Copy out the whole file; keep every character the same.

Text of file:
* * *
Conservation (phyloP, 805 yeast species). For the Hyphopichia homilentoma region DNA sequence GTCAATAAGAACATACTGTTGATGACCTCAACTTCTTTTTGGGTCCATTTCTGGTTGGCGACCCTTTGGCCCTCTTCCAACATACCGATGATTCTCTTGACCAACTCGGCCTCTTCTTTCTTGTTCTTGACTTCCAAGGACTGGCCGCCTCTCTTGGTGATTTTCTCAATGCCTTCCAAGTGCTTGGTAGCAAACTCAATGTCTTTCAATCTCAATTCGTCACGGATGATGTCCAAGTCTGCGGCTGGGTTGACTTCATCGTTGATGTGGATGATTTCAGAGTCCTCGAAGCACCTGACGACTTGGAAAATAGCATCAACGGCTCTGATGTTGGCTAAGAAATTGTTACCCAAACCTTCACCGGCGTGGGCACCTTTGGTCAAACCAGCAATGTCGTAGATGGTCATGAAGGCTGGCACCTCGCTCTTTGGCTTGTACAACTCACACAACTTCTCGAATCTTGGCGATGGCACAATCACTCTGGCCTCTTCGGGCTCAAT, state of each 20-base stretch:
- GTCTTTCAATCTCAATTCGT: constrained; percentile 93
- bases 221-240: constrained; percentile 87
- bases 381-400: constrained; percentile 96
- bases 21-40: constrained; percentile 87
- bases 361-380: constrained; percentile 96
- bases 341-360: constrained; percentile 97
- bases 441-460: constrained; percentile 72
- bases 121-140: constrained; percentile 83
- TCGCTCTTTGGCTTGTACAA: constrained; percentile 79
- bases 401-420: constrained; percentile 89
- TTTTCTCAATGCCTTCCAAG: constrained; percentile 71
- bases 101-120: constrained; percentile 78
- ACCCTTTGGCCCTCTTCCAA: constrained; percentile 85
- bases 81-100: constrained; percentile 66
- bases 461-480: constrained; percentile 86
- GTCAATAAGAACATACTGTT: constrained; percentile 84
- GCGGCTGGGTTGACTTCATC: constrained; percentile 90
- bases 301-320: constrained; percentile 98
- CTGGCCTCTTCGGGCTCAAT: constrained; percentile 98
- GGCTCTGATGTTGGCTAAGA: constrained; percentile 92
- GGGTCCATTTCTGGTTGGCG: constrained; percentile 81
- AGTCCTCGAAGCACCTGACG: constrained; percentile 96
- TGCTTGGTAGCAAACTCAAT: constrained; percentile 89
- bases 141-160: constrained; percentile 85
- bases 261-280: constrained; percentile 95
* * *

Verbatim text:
Conservation (phyloP, 805 yeast species). For the Hyphopichia homilentoma region DNA sequence GTCAATAAGAACATACTGTTGATGACCTCAACTTCTTTTTGGGTCCATTTCTGGTTGGCGACCCTTTGGCCCTCTTCCAACATACCGATGATTCTCTTGACCAACTCGGCCTCTTCTTTCTTGTTCTTGACTTCCAAGGACTGGCCGCCTCTCTTGGTGATTTTCTCAATGCCTTCCAAGTGCTTGGTAGCAAACTCAATGTCTTTCAATCTCAATTCGTCACGGATGATGTCCAAGTCTGCGGCTGGGTTGACTTCATCGTTGATGTGGATGATTTCAGAGTCCTCGAAGCACCTGACGACTTGGAAAATAGCATCAACGGCTCTGATGTTGGCTAAGAAATTGTTACCCAAACCTTCACCGGCGTGGGCACCTTTGGTCAAACCAGCAATGTCGTAGATGGTCATGAAGGCTGGCACCTCGCTCTTTGGCTTGTACAACTCACACAACTTCTCGAATCTTGGCGATGGCACAATCACTCTGGCCTCTTCGGGCTCAAT, state of each 20-base stretch:
- GTCTTTCAATCTCAATTCGT: constrained; percentile 93
- bases 221-240: constrained; percentile 87
- bases 381-400: constrained; percentile 96
- bases 21-40: constrained; percentile 87
- bases 361-380: constrained; percentile 96
- bases 341-360: constrained; percentile 97
- bases 441-460: constrained; percentile 72
- bases 121-140: constrained; percentile 83
- TCGCTCTTTGGCTTGTACAA: constrained; percentile 79
- bases 401-420: constrained; percentile 89
- TTTTCTCAATGCCTTCCAAG: constrained; percentile 71
- bases 101-120: constrained; percentile 78
- ACCCTTTGGCCCTCTTCCAA: constrained; percentile 85
- bases 81-100: constrained; percentile 66
- bases 461-480: constrained; percentile 86
- GTCAATAAGAACATACTGTT: constrained; percentile 84
- GCGGCTGGGTTGACTTCATC: constrained; percentile 90
- bases 301-320: constrained; percentile 98
- CTGGCCTCTTCGGGCTCAAT: constrained; percentile 98
- GGCTCTGATGTTGGCTAAGA: constrained; percentile 92
- GGGTCCATTTCTGGTTGGCG: constrained; percentile 81
- AGTCCTCGAAGCACCTGACG: constrained; percentile 96
- TGCTTGGTAGCAAACTCAAT: constrained; percentile 89
- bases 141-160: constrained; percentile 85
- bases 261-280: constrained; percentile 95